The “drooling enthusiasm” of “millions of dreamy-hearted women” for E.L. James’ Fifty Shades of Grey has inspired them to take more control of their sex lives. Or so claimed William Giraldi in the New Republic in May.
Giraldi lampoons one example of such James-inspired passions: “a painfully white-bread couple from some nook of New England” he spied on television talking about the book’s positive influence on “their sagging sex life.” This is how cultural commentators discuss the book series for which a film adaptation is currently in production; shots from the set of the movie, set for release on Valentine’s Day, were recently released, causing a small earthquake in the entertainment press. Giraldi went on, describing his nook-dwellers: “As the wife read aloud her favorite lines from the books—sentences, as you know, of such galactic ineptitude it was hard to believe a primate could have written them—the husband sat beside her on the sofa, blinking at the camera with a look of the most shell-shocked capitulation.”
Men write most of the commentary about the disastrous effects of romance novels on women and the public despite the fact that women from all regions and educational backgrounds compose the vast majority of the genre’s writers and readers. Surveys by the Romance Writers of America indicate that 91 percent of readers are women (although men are on the rise!), 42 percent of whom hold at least a bachelor’s degree—well above the 30 percent of women who currently earn such degrees nationally. But men’s predominance as commentators about a genre with which they have obviously little expertise is perhaps not so surprising when one considers the bigger picture of our media landscape. White men, after all, still make up 80 percent of the opinion writers in leading traditional news outlets and 67 percent in new media, according to The OpEd Project’s most recent survey.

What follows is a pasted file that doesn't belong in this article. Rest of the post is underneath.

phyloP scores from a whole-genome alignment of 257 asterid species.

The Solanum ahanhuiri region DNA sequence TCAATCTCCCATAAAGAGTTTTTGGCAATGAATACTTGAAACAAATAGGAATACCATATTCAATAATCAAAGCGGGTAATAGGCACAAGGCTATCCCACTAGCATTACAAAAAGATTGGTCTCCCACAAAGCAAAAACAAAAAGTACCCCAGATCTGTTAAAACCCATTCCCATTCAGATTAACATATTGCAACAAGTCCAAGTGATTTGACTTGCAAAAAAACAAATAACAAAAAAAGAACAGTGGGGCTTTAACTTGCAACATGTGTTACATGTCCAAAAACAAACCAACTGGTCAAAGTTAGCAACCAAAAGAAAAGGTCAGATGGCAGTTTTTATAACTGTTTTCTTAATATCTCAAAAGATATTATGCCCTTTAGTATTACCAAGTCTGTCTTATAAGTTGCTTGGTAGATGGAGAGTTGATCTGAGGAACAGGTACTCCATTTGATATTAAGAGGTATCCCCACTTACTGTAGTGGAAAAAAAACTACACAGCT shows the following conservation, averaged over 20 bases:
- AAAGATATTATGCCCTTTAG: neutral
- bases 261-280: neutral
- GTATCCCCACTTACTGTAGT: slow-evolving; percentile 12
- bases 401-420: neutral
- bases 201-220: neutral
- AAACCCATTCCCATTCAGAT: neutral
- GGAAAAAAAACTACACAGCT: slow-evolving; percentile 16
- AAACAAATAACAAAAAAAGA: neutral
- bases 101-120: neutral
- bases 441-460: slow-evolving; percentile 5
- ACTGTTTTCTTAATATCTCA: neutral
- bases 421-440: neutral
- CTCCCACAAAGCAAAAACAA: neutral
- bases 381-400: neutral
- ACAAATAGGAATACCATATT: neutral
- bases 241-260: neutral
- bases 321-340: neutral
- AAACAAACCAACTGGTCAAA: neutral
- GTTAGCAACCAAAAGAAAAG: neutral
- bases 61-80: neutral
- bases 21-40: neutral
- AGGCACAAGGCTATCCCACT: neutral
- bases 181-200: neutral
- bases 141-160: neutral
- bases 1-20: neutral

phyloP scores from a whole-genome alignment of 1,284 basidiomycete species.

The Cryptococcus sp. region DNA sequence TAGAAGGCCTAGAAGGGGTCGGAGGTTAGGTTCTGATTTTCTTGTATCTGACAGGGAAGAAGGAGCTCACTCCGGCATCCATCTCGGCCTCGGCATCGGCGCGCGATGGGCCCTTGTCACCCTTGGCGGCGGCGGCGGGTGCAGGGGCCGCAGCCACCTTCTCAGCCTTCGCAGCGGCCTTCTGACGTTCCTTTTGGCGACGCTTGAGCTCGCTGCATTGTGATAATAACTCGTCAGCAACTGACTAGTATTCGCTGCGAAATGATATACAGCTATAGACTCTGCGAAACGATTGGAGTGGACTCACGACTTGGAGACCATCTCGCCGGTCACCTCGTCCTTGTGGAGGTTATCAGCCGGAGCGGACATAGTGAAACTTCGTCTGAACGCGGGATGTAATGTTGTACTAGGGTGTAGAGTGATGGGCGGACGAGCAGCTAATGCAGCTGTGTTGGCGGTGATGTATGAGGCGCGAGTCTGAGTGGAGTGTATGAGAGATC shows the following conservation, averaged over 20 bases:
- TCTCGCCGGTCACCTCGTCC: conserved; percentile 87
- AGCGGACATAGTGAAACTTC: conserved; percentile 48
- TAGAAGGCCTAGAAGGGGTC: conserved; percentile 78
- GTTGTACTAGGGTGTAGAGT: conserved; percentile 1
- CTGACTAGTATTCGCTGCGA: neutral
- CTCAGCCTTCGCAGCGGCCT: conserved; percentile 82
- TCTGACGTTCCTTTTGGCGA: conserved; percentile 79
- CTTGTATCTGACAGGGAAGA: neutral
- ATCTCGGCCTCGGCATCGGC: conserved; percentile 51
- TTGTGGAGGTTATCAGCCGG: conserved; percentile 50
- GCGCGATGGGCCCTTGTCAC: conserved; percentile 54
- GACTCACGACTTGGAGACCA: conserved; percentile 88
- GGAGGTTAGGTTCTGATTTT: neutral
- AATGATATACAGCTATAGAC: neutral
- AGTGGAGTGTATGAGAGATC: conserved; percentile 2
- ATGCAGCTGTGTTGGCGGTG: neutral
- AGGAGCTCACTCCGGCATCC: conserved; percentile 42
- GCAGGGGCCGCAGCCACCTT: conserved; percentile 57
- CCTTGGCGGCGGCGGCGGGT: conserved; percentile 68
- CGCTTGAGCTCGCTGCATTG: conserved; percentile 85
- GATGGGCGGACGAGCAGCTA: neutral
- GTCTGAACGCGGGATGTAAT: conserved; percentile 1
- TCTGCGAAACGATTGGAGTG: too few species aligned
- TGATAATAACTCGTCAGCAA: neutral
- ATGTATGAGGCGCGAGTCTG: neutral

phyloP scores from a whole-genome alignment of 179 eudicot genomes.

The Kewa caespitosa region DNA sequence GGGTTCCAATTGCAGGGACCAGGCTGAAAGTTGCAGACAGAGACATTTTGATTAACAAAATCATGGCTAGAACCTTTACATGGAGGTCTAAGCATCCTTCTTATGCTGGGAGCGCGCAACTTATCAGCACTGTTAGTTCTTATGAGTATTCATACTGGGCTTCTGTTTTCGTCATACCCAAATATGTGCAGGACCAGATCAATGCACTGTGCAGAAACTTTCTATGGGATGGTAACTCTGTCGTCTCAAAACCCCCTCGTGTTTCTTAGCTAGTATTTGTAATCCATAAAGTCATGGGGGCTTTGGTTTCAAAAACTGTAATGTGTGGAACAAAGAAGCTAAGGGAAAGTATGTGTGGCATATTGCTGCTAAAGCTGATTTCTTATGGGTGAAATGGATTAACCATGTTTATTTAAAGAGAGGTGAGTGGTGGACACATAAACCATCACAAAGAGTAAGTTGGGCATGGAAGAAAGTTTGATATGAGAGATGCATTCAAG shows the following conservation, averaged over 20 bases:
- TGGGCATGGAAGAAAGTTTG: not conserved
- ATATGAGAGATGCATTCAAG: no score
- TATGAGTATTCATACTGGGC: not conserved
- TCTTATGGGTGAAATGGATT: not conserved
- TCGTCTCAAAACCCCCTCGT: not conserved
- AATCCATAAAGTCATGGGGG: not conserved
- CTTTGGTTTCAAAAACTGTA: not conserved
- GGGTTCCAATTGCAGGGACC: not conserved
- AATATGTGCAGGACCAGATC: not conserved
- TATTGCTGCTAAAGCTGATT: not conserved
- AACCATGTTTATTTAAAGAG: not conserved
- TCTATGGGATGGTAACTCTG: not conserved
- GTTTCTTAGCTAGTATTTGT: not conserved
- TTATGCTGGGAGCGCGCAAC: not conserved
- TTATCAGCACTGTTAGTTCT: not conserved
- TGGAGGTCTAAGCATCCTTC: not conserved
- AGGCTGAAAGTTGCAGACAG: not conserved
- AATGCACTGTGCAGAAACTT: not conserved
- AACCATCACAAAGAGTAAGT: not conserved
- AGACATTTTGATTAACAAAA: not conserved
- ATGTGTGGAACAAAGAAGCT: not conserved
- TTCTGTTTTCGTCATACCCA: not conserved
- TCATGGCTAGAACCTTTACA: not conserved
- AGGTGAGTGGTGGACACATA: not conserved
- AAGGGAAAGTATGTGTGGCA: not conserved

“Why is it that when women writers of the modern school deal with passion they succeed only in ‘nastifying it?'”
As a historian who specializes in the history of popular culture’s relationship to changes in gender and sexualityI was aware that jeremiads about the destructive influence of romance novels on public morals have deep roots. My current research about the success of Elinor Glyn—the early 20th-century British “sex novelist” who helped to invent modern romance fiction with an explicit erotic edge—reveals that such critiques date back to the genre’s origins. Around the turn of the 19th century, at the dawn of the bestseller-era in the Anglophone world, critics blamed “readers—chiefly women—who make the fortune of English fiction” for supporting a “Scarlet-crested Elinor Glyn wave” of writers accused of “naturalizing” the sexual mores of “the erotic, absinthe-drenched, nerve-racked decadents” of Paris. Or, as one eminent American critic wondered in 1908: “Why is it that when women writers of the modern school deal with passion they succeed only in ‘nastifying it?’”